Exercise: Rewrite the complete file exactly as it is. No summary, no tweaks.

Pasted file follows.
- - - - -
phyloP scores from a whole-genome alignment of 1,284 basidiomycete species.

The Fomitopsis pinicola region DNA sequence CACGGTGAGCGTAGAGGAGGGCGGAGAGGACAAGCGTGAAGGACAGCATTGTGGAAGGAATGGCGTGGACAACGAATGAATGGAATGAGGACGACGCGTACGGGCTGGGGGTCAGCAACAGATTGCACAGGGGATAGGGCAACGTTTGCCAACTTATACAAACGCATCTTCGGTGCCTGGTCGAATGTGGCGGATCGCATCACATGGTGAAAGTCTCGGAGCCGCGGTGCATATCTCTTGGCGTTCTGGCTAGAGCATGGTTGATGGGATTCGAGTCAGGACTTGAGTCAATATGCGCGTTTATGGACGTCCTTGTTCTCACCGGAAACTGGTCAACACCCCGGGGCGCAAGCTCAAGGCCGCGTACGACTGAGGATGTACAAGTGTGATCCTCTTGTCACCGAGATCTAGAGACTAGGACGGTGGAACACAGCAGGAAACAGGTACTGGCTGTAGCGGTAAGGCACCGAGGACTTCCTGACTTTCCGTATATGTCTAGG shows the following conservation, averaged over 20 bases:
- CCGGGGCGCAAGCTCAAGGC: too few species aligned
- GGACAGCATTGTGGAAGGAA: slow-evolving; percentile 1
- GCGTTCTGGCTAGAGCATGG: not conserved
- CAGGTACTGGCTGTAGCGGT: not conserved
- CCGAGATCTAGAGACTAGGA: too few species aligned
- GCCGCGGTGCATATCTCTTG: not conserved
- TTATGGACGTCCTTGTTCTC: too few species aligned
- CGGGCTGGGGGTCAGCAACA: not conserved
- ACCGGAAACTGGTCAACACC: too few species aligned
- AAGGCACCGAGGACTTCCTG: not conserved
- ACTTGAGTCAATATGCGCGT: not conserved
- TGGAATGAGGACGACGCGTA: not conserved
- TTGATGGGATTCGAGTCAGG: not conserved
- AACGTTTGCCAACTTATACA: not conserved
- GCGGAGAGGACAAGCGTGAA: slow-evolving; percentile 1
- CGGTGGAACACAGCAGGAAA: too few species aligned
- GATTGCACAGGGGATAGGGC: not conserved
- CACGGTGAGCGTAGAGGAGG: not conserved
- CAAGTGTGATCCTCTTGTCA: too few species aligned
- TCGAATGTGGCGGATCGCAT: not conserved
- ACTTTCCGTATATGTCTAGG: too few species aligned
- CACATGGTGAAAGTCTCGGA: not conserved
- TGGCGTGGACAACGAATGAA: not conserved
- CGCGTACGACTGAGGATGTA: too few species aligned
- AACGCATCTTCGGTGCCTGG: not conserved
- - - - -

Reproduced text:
phyloP scores from a whole-genome alignment of 1,284 basidiomycete species.

The Fomitopsis pinicola region DNA sequence CACGGTGAGCGTAGAGGAGGGCGGAGAGGACAAGCGTGAAGGACAGCATTGTGGAAGGAATGGCGTGGACAACGAATGAATGGAATGAGGACGACGCGTACGGGCTGGGGGTCAGCAACAGATTGCACAGGGGATAGGGCAACGTTTGCCAACTTATACAAACGCATCTTCGGTGCCTGGTCGAATGTGGCGGATCGCATCACATGGTGAAAGTCTCGGAGCCGCGGTGCATATCTCTTGGCGTTCTGGCTAGAGCATGGTTGATGGGATTCGAGTCAGGACTTGAGTCAATATGCGCGTTTATGGACGTCCTTGTTCTCACCGGAAACTGGTCAACACCCCGGGGCGCAAGCTCAAGGCCGCGTACGACTGAGGATGTACAAGTGTGATCCTCTTGTCACCGAGATCTAGAGACTAGGACGGTGGAACACAGCAGGAAACAGGTACTGGCTGTAGCGGTAAGGCACCGAGGACTTCCTGACTTTCCGTATATGTCTAGG shows the following conservation, averaged over 20 bases:
- CCGGGGCGCAAGCTCAAGGC: too few species aligned
- GGACAGCATTGTGGAAGGAA: slow-evolving; percentile 1
- GCGTTCTGGCTAGAGCATGG: not conserved
- CAGGTACTGGCTGTAGCGGT: not conserved
- CCGAGATCTAGAGACTAGGA: too few species aligned
- GCCGCGGTGCATATCTCTTG: not conserved
- TTATGGACGTCCTTGTTCTC: too few species aligned
- CGGGCTGGGGGTCAGCAACA: not conserved
- ACCGGAAACTGGTCAACACC: too few species aligned
- AAGGCACCGAGGACTTCCTG: not conserved
- ACTTGAGTCAATATGCGCGT: not conserved
- TGGAATGAGGACGACGCGTA: not conserved
- TTGATGGGATTCGAGTCAGG: not conserved
- AACGTTTGCCAACTTATACA: not conserved
- GCGGAGAGGACAAGCGTGAA: slow-evolving; percentile 1
- CGGTGGAACACAGCAGGAAA: too few species aligned
- GATTGCACAGGGGATAGGGC: not conserved
- CACGGTGAGCGTAGAGGAGG: not conserved
- CAAGTGTGATCCTCTTGTCA: too few species aligned
- TCGAATGTGGCGGATCGCAT: not conserved
- ACTTTCCGTATATGTCTAGG: too few species aligned
- CACATGGTGAAAGTCTCGGA: not conserved
- TGGCGTGGACAACGAATGAA: not conserved
- CGCGTACGACTGAGGATGTA: too few species aligned
- AACGCATCTTCGGTGCCTGG: not conserved